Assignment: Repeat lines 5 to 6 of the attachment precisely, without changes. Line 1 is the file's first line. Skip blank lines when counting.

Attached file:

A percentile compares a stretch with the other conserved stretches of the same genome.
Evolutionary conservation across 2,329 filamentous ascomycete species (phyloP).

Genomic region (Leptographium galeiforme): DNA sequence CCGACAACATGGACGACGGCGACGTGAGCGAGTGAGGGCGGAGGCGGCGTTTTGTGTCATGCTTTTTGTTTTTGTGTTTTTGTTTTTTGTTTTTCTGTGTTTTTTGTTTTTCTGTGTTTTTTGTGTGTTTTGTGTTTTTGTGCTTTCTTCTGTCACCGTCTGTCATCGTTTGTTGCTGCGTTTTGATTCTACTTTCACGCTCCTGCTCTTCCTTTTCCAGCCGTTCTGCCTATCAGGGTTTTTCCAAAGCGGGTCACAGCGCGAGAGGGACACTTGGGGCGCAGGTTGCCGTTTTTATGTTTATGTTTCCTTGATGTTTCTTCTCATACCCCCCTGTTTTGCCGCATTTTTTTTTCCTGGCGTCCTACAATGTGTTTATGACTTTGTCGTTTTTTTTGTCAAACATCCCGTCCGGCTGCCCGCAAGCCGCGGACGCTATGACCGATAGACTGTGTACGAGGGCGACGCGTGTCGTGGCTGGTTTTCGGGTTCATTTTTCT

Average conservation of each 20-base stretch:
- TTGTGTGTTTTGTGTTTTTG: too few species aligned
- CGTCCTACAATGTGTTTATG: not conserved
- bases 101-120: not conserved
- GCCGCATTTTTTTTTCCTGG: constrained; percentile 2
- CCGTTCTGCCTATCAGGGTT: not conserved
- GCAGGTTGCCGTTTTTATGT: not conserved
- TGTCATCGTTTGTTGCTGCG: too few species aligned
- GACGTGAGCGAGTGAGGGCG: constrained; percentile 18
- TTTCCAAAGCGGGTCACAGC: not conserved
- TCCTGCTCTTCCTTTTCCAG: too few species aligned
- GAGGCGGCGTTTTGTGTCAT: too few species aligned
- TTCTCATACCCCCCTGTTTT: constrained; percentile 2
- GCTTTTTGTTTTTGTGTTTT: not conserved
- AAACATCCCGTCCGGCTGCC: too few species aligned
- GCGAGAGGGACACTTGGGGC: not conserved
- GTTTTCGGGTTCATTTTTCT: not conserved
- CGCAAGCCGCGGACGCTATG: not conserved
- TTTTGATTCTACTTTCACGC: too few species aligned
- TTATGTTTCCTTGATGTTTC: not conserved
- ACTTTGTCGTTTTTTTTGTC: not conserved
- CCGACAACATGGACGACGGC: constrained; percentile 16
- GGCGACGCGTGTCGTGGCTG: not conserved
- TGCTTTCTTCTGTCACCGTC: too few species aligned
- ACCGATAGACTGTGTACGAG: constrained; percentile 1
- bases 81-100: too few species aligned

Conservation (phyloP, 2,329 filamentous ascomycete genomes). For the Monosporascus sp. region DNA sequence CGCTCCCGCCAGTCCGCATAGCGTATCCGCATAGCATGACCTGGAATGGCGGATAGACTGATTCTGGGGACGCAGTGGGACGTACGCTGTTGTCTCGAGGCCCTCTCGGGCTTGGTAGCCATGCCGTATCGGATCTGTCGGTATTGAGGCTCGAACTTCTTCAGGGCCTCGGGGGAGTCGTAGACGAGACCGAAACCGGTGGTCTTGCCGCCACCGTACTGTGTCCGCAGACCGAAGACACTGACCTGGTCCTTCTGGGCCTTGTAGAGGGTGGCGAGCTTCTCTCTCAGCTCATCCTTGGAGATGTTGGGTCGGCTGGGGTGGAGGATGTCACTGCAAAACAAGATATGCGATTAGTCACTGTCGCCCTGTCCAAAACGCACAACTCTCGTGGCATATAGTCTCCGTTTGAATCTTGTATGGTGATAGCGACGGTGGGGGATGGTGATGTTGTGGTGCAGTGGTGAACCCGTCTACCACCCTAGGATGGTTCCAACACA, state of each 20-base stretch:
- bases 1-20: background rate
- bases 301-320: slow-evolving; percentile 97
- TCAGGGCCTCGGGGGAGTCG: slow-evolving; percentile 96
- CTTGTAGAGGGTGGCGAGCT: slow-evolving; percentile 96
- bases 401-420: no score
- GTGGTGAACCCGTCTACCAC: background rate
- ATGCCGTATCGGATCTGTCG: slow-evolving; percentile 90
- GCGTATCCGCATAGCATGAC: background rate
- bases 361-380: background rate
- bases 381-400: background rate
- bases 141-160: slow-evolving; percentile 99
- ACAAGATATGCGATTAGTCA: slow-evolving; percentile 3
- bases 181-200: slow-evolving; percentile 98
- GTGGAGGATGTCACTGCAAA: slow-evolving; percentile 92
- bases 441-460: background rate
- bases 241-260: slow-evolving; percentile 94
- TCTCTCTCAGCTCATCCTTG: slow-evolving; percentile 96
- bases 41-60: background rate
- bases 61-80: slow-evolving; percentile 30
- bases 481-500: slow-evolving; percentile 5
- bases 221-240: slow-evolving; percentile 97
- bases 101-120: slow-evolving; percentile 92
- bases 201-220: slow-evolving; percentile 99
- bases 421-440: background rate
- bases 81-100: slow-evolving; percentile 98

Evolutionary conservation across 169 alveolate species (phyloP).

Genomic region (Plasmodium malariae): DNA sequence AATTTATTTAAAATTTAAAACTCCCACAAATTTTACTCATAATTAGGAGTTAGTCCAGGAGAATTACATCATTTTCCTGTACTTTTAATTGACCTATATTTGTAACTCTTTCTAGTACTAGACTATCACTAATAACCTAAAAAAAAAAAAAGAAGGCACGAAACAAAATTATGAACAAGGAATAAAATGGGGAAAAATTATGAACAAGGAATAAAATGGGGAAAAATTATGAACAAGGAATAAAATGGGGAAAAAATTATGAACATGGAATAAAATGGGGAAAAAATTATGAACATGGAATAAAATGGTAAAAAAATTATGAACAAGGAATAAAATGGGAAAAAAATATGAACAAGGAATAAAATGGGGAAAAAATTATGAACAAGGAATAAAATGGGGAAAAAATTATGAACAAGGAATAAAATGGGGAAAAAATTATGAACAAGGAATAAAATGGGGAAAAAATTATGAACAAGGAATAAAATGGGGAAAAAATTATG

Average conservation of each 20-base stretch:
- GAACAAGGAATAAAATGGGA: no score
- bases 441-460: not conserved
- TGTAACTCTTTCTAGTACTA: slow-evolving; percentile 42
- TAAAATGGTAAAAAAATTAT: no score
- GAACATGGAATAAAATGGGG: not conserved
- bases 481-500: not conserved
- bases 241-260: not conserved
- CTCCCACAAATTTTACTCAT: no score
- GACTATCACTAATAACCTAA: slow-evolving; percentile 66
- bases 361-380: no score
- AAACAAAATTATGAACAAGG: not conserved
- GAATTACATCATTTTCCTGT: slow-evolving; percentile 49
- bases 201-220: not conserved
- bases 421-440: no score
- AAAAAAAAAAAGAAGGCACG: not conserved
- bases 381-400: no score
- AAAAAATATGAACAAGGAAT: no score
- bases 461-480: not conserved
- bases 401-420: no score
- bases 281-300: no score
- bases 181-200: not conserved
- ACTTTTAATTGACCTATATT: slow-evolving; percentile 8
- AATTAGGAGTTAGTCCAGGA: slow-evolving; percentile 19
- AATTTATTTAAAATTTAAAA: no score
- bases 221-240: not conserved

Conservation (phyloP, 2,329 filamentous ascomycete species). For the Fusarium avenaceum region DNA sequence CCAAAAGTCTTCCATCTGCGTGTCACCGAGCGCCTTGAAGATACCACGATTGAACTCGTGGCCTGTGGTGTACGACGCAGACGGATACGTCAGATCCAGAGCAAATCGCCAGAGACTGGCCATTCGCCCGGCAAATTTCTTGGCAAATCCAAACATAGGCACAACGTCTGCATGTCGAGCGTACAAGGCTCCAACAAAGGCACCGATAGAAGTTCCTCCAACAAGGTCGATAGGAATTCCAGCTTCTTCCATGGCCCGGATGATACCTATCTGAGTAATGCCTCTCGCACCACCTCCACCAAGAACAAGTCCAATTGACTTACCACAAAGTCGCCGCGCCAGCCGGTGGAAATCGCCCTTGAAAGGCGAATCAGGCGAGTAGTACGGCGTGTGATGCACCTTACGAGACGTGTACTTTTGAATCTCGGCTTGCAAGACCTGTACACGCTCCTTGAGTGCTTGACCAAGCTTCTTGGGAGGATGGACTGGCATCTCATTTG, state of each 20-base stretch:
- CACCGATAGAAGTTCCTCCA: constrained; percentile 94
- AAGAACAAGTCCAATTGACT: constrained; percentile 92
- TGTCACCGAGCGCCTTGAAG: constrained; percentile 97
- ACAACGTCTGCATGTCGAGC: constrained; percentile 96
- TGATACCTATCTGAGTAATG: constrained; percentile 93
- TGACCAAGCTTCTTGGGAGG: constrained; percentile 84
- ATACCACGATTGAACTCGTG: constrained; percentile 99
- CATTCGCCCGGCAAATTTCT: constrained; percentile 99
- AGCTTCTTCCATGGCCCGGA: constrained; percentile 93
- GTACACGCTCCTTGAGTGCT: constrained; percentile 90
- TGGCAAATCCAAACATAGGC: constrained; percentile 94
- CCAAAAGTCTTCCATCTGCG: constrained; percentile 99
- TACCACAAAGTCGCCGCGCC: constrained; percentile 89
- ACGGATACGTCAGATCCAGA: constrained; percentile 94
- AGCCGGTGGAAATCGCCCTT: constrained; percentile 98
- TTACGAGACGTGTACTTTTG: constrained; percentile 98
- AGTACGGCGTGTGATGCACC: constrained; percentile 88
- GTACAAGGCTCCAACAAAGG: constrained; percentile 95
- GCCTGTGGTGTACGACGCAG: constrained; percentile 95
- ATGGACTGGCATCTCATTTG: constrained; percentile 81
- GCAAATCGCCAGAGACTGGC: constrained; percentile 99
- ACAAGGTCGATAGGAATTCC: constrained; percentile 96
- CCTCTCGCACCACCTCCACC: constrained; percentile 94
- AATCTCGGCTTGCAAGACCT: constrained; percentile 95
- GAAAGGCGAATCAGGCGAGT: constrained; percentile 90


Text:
- TTGTGTGTTTTGTGTTTTTG: too few species aligned
- CGTCCTACAATGTGTTTATG: not conserved